At first, the pair can only use the power of air. This flings green shards towards foes, inflicting damage. When enough damage is built up, the ghost’s core is exposed, allowing Akito to pull it out, destroying them in the process. my initial response to this combat was to play it almost like a first-person shooter. Not entirely a bad idea as elemental powers effectively behave like different gun types (each with an ‘alt-fire’ mode when charged), but the aiming, and pace is set to a slower pace than this, where every ‘bullet’ counts. It ends up a little strange, especially because the addition of a block button makes it a bit of a hybrid between shooter and melee combat akin to Dying Light

Consumable items help when the usual arsenal isn’t enough to push back the numbers. These incantations can do a variety of things. From creating a thicket of thorns that obscure Akito from the roving eyes of spirits to deploying an area of effect that stuns anything that wanders into it. Things do get dicey far more often as progress is made in the story. For instance, Akito gets tasked with guarding others at points and needs to fend off waves of enemies, so these extra tools become an essential part of the battle strategy in both confrontation and avoidance.

The Dualsense controller’s haptic feedback is excellently implemented in combat, making every element power feel different and putting pressure on the left trigger as you struggle to pull the core from ghosts or cleanse a shrine. Its microphone in tandem with subtle ripples of rumble gives the ethereal booming timbre of K.K.’s voice extra amplification too, but honestly, the pairing of the Dualsense and the Pulse 3D headset combines most beautifully to immerse me in the world of Ghostwire: Tokyo. The shuddering breathing sound that rises the closer Akito gets to a spirit is a consistent reminder of the power audio holds here, and Masatoshi Yanagi, one of the composers for The Evil Within 2, has concocted an often haunting soundtrack that works in tandem with the onscreen action rather well. When singer Eve accompanies his work, it feels even more powerful in its melancholy.

With so much power in Akito’s hands, the worry would be how the game uses its horror effectively. During an early chapter, Akito and K.K. are briefly separated, putting Akito in a vulnerable state deep in enemy territory. It’s not an uncommon tool to strip a character of power for a time to artificially shake things up, but given the fragile union of Akito and K.K. it serves to show how reliant they are on each other, even if Akito has just enough in him to scrape by this nervy segment.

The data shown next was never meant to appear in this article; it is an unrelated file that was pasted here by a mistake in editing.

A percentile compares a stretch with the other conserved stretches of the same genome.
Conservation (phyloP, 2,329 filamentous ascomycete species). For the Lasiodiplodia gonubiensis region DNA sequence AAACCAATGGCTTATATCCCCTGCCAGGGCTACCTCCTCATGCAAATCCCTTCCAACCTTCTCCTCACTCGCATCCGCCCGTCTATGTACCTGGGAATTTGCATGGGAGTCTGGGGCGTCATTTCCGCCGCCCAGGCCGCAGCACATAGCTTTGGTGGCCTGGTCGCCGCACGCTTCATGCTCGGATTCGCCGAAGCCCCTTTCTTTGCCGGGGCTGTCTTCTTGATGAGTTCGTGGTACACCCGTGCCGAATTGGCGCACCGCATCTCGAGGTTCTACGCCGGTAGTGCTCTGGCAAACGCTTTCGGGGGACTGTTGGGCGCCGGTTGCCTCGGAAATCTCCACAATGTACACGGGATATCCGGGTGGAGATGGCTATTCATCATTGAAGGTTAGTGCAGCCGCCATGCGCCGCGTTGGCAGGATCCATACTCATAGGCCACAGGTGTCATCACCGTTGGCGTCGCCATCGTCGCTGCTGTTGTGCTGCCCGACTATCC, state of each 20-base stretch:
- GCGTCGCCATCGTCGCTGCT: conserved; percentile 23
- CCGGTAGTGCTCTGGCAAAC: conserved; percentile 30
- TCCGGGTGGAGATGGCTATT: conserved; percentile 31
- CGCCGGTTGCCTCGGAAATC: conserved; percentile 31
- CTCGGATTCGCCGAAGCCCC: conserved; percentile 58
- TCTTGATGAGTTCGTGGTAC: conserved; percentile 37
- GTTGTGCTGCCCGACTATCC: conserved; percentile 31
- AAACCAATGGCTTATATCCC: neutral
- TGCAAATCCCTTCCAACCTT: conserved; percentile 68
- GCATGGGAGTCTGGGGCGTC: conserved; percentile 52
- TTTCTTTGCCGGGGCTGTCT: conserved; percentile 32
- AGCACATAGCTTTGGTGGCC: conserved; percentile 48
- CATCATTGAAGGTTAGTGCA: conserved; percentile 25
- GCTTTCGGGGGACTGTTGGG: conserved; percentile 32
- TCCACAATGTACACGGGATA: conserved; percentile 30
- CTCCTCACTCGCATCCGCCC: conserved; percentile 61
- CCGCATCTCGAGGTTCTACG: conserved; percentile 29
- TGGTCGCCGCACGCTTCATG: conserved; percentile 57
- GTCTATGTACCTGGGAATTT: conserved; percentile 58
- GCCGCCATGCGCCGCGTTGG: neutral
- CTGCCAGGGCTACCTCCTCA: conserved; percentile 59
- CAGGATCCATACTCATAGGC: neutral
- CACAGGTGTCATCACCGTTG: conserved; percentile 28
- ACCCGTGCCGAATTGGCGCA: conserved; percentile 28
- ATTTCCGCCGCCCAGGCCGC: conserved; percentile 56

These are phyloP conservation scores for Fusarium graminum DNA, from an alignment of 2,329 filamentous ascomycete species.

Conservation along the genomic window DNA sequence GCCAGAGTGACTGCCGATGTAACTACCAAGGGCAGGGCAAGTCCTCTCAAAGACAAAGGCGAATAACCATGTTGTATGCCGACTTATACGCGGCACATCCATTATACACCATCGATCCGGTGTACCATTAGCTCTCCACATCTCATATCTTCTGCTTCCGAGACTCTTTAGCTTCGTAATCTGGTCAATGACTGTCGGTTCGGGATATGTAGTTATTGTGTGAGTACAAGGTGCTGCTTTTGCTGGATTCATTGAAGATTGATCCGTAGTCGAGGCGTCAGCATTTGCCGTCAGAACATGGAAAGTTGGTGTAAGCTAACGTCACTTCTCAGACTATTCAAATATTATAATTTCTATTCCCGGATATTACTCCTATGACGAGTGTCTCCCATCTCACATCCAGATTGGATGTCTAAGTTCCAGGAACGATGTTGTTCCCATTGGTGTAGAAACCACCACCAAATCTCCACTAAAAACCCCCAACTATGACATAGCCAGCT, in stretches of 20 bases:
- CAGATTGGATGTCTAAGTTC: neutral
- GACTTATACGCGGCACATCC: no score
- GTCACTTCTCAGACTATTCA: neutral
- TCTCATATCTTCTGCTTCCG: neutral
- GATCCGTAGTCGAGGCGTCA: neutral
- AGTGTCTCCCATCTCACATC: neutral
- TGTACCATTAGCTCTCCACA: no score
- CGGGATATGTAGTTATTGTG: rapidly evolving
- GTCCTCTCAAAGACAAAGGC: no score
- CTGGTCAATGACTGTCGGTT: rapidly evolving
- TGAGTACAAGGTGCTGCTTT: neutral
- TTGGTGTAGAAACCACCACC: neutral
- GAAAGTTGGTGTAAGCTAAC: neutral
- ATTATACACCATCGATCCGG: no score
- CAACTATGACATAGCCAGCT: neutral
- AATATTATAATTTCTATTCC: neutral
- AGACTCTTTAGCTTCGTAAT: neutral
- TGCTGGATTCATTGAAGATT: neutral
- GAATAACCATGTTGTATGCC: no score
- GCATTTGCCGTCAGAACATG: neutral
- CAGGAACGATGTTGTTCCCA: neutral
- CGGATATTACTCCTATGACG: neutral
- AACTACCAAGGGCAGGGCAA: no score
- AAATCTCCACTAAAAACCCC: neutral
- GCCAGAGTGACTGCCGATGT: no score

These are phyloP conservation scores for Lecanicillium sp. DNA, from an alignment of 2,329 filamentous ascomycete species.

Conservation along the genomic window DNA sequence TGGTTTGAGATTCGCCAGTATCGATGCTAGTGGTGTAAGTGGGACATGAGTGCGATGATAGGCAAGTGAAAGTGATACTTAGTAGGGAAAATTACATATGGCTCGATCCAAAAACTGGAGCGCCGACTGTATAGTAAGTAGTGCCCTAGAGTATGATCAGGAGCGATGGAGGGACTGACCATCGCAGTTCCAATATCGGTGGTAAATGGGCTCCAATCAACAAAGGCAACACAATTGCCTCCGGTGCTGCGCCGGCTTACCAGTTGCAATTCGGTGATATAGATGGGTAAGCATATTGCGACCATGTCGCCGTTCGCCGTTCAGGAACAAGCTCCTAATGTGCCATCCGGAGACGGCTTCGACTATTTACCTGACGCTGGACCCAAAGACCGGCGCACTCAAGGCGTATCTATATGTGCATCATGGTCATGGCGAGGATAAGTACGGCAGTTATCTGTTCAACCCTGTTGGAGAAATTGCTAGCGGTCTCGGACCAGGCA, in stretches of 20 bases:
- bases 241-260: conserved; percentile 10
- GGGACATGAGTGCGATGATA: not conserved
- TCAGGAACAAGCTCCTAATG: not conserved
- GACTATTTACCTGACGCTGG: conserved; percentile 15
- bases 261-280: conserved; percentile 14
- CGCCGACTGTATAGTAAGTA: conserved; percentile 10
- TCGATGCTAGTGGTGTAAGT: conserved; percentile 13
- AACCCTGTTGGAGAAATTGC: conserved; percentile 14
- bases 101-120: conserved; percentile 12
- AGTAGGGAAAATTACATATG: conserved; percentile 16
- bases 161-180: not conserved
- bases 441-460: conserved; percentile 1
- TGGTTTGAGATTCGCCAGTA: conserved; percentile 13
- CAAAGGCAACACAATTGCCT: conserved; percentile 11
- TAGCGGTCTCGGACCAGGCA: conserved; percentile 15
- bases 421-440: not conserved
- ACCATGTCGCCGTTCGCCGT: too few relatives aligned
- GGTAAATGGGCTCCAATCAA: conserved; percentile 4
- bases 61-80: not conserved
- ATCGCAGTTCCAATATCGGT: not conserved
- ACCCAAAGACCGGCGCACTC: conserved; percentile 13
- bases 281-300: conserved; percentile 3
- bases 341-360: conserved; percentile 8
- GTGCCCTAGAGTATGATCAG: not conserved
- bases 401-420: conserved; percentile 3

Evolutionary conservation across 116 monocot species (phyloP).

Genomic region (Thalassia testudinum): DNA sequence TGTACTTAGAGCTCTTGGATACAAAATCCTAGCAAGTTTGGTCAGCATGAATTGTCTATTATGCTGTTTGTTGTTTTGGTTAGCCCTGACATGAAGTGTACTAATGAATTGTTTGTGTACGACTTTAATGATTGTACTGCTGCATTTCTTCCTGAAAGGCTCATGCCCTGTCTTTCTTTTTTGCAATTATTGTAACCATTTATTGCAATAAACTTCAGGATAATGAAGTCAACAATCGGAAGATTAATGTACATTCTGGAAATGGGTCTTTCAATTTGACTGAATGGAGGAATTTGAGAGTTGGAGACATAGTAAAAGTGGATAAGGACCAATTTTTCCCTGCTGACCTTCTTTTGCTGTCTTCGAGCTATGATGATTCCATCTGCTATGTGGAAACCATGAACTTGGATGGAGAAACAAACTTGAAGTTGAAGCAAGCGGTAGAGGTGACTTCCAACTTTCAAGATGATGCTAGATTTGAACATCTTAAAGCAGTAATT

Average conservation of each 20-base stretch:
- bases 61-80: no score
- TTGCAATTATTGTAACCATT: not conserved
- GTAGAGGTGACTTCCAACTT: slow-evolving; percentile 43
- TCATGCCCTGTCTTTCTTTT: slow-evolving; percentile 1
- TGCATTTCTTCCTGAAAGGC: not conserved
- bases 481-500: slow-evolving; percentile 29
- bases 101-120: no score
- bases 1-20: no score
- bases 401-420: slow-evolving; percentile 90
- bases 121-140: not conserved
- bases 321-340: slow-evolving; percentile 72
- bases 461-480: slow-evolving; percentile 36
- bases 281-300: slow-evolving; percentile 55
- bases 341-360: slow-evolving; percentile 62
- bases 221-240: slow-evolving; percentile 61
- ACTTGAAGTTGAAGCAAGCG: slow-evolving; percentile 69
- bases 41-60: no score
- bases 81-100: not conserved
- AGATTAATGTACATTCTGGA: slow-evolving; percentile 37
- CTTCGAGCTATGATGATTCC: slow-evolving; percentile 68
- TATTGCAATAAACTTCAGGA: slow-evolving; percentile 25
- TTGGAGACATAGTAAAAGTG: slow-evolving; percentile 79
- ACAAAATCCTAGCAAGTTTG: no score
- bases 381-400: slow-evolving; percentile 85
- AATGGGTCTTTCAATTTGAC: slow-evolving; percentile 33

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Boss fights and areas affected by crushing barriers shift reality into more surreal pastures. If you were longing for something akin to the trippier parts of The Evil Within 2, the shifting environments Ghostwire: Tokyo regularly throws out will quench that particular thirst.

I think it’s fair to argue that Ghostwire: Tokyo works best when it sticks to its default first-person perspective. Tango Gameworks is a little too invested in pulling away from it for cutscenes, and this can occasionally cause a jolting change of tone and took me out of the moment in more than one instance. It’s not all unwelcome, but there are definitely points where it would have played out better with the established perspective.

If you head into Ghostwire: Tokyo hoping for The Evil Within 3 then sorry, you’ll be largely disappointed. If you can accept it as its own thing from the off, however, it’s far easier to slide into its groove and enjoy what the haunted Tokyo streets have to offer you. I found Ghostwire: Tokyo to be an effective mood piece that dabbles in loud absurdity and melodrama, but also retains an air of melancholy and quiet horror that compliments that superbly. Make no mistake, this is a game that demands you take your time soaking up its many stories to really enhance the main one, so missing that will undoubtedly leave anyone doing so feeling sold short because there’s a lot of repetition at its core. 

Me, I still like to just stand and stare at an abandoned city as the rain drifts down in hazy sheets whilst the pulsing glow of neon and Yanagi’s ethereal soundtrack throb in unison.  Moments like that have nothing and everything to do with why I enjoyed Ghostwire: Tokyo.

Ghostwire: Tokyo review code for PS5 provided by the publisher.

Ghostwire: Tokyo is out on PS5 and PC on March 25.